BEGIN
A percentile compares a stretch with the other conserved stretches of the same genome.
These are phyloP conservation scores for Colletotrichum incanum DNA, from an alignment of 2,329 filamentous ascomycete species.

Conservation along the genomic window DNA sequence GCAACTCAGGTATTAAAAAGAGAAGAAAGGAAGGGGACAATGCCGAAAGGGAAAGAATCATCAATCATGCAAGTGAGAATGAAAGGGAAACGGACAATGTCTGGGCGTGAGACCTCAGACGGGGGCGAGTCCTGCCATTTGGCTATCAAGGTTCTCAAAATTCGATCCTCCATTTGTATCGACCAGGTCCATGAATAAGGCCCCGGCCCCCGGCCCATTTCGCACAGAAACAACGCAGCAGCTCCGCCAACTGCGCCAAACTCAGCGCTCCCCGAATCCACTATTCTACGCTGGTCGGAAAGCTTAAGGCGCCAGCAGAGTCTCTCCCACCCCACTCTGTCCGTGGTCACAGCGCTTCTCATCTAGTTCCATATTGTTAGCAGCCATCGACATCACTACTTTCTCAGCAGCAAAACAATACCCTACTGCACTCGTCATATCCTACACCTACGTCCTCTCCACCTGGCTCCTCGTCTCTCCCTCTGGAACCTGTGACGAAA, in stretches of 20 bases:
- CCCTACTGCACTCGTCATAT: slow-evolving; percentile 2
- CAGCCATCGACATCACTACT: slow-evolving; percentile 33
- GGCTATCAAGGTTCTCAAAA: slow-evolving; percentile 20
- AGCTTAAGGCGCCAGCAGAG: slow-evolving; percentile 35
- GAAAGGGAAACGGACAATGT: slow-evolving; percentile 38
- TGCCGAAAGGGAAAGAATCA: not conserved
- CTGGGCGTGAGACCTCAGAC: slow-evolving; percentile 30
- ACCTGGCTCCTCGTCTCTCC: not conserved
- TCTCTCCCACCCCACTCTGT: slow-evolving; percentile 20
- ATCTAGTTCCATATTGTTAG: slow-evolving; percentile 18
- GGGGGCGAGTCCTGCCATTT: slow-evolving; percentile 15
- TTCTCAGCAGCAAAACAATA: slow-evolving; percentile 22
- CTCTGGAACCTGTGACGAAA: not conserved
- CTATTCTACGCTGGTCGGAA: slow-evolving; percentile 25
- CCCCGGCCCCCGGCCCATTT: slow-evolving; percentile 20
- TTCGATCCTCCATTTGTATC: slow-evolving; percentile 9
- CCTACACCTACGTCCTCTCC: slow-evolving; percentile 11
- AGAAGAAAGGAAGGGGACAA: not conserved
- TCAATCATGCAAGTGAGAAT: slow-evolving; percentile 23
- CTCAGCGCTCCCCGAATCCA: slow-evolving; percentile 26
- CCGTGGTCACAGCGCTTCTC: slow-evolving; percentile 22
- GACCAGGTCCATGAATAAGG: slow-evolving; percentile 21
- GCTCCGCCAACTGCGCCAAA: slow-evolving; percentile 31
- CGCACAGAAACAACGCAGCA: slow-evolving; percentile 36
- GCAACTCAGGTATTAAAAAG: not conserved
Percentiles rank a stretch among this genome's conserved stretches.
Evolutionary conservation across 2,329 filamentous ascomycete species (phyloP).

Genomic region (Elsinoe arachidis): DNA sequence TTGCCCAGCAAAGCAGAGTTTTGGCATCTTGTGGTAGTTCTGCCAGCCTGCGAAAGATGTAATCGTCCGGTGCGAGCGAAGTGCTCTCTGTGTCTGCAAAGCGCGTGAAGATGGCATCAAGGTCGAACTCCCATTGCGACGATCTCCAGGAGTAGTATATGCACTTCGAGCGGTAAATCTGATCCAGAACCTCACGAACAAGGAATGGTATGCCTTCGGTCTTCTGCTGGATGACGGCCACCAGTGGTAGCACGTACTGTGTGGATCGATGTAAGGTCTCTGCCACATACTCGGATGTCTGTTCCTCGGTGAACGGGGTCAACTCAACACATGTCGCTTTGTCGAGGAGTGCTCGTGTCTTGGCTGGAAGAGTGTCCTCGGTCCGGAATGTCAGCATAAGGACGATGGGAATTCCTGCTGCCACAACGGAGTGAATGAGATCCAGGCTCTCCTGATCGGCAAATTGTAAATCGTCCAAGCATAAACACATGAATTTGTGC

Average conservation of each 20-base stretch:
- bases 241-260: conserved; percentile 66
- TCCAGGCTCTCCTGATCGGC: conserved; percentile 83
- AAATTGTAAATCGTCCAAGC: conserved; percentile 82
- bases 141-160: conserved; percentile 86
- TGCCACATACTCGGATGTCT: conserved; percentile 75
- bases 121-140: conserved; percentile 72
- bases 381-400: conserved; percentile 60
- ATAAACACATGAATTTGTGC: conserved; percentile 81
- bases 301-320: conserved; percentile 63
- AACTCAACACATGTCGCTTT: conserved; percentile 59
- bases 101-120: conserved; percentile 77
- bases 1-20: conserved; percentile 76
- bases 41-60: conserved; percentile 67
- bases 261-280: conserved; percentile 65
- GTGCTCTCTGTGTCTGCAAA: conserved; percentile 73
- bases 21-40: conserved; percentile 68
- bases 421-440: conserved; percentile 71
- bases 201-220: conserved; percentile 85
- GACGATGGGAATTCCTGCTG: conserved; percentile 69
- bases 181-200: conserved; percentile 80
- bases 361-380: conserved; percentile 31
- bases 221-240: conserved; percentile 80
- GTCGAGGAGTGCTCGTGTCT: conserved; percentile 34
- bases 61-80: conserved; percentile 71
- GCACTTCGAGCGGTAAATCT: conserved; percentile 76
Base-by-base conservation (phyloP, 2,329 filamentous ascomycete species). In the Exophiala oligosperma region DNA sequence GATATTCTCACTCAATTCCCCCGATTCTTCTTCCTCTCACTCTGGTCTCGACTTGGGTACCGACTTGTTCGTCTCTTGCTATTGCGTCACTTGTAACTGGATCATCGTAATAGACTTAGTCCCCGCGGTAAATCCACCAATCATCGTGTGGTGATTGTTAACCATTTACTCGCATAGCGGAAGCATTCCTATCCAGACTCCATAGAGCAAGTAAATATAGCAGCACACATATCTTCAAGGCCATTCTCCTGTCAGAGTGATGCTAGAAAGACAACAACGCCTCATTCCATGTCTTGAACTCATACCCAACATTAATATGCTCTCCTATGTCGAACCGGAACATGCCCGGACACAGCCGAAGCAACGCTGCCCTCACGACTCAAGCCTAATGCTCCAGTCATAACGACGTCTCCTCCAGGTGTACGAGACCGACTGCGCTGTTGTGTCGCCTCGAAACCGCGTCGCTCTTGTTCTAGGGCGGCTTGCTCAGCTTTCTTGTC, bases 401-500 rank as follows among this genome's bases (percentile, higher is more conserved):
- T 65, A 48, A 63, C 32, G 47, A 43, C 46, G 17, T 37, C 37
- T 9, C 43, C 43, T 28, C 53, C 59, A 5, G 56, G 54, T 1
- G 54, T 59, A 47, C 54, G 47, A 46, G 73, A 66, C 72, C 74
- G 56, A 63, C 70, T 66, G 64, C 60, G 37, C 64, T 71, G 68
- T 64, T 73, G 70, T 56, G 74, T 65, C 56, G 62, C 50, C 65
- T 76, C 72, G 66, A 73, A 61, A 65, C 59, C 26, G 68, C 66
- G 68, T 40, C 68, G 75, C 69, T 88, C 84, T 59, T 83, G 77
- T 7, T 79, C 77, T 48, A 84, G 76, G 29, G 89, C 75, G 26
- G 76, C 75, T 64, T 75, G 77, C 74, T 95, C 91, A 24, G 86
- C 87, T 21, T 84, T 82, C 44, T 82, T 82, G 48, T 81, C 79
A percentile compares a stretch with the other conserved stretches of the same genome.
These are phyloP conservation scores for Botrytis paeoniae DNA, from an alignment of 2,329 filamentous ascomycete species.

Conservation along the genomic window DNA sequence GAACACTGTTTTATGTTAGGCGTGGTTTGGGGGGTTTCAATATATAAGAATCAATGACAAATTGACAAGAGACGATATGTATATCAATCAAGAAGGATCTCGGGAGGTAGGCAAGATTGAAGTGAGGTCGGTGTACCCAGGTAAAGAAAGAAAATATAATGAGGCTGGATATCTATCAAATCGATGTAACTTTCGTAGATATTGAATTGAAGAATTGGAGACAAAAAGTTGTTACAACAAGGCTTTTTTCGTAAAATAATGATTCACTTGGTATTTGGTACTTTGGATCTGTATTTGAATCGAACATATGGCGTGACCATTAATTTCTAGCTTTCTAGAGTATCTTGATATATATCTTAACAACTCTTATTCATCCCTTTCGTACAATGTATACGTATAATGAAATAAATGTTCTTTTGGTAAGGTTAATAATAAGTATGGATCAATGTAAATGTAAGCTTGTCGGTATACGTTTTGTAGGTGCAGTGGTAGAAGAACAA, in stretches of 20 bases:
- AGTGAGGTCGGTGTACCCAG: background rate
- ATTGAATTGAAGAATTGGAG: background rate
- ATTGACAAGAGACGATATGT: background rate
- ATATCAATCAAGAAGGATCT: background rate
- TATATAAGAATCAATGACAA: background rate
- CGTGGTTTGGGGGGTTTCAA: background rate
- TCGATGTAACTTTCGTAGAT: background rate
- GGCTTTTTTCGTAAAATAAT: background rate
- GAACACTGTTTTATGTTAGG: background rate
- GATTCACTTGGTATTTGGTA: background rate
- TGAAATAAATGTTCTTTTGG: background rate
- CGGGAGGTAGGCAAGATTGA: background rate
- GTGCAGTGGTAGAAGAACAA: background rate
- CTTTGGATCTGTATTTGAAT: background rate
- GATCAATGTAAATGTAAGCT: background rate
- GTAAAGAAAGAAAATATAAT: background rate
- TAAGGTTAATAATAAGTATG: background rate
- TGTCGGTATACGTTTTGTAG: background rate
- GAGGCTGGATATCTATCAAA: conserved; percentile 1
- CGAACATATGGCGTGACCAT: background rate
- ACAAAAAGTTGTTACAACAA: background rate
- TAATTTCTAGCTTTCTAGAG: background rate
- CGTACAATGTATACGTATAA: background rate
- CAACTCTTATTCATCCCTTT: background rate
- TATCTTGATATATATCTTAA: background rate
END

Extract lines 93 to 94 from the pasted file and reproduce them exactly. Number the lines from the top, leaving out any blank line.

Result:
- TAATTTCTAGCTTTCTAGAG: background rate
- CGTACAATGTATACGTATAA: background rate